It does not have to be this way. While it is true that the mission of animal control historically has been to protect people first and animals second, much has changed in the way humans interact with what we now call “companion animals” since the passage of the Cook County Animal and Rabies Control Ordinance in 1977.

It is disheartening to see CCARC’s administrator declare, “Pet reunification is not part of the department’s core mission.” She may be interpreting the letter of the law correctly while missing an essential truth in this new era: that people view their pets as extensions of their families and want – and expect – government attention and assistance when one of them is missing.

To ignore that change in the public’s perception of the services a successful animal control operation should provide is to do a disservice to the very taxpayers that support the department and office.

I call your attention to this excerpted passage from a book by Stephen Aronson entitled, “Animal Control Management: A New Look at a Public Responsibility” (Purdue University, 2010):*

“Differences in opinion notwithstanding, animal control officials need to communicate with, cooperate to the extent possible, and garner support of those who have a perceived interest in the welfare of the animals in the community . . . [Animal control] must reach out to those it serves and work with those who want to offer their help to make the community a better place for people and animals to coexist.”**

I do not believe this communication and outreach exist today, even within the department itself. When I hear Dr. Alexander state that the Animal Welfare League, which is contracted to house County strays, is in Chicago Heights when it is actually 20 miles north in Chicago Ridge and about a 15-minute drive from her headquarters in Bridgeview, I have to wonder if she has ever even visited it to see how County money is being spent. Is she aware that AWL’s own stats reveal that every animal taken there by County animal control in 2014-15 had a better than 60 percent chance of leaving that facility in a garbage bag, headed for a landfill or crematory?

Surely County money can be spent more productively and rewardingly, to reunite these animals with their families, even if it isn’t part of the department’s “core mission.”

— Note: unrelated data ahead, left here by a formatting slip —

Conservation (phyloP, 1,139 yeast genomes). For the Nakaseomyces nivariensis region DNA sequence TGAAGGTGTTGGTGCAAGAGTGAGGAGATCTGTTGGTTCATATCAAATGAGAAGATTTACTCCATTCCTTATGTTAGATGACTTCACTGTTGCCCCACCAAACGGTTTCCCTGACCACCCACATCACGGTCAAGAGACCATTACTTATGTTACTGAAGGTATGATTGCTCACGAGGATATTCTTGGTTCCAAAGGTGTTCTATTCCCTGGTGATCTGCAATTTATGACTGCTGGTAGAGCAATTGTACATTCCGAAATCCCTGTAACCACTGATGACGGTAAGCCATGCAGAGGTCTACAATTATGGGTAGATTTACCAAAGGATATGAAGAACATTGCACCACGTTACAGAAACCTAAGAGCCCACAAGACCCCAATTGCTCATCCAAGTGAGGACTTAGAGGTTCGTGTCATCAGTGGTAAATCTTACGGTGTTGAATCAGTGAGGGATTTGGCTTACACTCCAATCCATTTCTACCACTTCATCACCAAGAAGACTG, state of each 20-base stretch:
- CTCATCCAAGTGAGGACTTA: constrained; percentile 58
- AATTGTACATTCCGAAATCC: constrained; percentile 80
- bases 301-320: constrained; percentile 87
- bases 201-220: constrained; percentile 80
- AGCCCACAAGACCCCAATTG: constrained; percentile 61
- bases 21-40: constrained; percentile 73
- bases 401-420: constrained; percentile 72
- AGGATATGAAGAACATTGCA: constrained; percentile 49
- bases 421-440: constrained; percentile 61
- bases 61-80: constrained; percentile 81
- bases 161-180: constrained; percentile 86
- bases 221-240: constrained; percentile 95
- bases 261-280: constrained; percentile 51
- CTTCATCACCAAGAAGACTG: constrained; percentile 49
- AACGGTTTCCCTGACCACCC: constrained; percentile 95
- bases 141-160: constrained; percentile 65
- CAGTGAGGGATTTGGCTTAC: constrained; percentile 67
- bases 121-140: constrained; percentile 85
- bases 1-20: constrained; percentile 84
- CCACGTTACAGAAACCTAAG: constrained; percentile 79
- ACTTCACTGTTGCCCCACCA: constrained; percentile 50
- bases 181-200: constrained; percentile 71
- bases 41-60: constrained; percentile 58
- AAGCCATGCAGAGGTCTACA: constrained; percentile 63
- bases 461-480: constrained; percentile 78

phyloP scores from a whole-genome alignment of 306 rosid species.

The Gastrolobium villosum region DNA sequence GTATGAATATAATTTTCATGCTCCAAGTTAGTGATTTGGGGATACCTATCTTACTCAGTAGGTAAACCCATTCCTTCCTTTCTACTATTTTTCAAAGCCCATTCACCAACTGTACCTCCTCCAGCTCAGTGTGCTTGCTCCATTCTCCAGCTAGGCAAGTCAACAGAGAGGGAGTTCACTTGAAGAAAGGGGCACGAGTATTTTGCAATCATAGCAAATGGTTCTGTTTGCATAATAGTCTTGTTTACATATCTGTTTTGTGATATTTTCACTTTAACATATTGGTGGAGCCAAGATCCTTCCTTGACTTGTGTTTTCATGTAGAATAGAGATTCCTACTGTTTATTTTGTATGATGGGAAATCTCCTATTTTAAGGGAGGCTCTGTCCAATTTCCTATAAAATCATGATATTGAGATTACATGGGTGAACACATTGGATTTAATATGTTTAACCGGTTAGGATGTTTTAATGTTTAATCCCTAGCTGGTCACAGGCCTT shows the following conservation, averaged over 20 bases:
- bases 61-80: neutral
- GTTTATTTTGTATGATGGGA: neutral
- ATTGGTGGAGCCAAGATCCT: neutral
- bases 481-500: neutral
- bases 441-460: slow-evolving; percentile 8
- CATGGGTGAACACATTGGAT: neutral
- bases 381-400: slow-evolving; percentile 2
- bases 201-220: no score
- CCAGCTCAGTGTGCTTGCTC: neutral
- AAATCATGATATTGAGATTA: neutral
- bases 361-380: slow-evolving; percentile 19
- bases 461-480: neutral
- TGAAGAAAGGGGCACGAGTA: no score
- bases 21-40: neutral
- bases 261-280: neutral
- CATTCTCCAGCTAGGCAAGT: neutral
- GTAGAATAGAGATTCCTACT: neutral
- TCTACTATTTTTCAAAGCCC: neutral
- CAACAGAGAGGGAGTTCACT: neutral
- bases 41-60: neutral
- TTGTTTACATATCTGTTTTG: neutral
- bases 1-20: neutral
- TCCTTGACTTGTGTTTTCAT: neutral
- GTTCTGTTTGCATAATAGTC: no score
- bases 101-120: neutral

In light of these observations, I urge the Commissioners to adopt and implement all the recommendations made in the Inspector General’s Aug. 21, 2015 audit and report, to make Cook County Animal and Rabies Control more fully responsive to the changing needs of its community. I would like to point out that you have a wellspring of animal welfare professionals and volunteers available in this area, whose talents and resources could be tapped to help bring these changes about. Please avail yourselves of these people and organizations. Thank you.

* Aronson is a former local and state government worker with experience in animal control operations.

**Chapter Nine, “Interacting with Public and Private Entities and the Citizenry,” pp. 188-189.

Inspector General Report – Cook County Animal and Rabies Control

DSCN0833After hearing taxpayer’s complaints and experiences as well as the concerns of Lost Dogs Illinois with Cook County Animal And Rabies Control (CCRAC); Commissioner John Fritchey filed for the Cook County Inspector General to do an investigative report on CCARC.

We are pleased with most of what the Inspector General has recommended. If implemented, these recommendations should help more lost pets be reunited with their families. We are still concerned about the disparity of fees and holding periods among the municipalities.

For you review, this is IG Audit report Cook County

Here are Lost Dogs Illinois blogs about how difficult it is to find your lost dog in Cook County.

Where Oh Where Could My Lost Dog Be Held in Cook County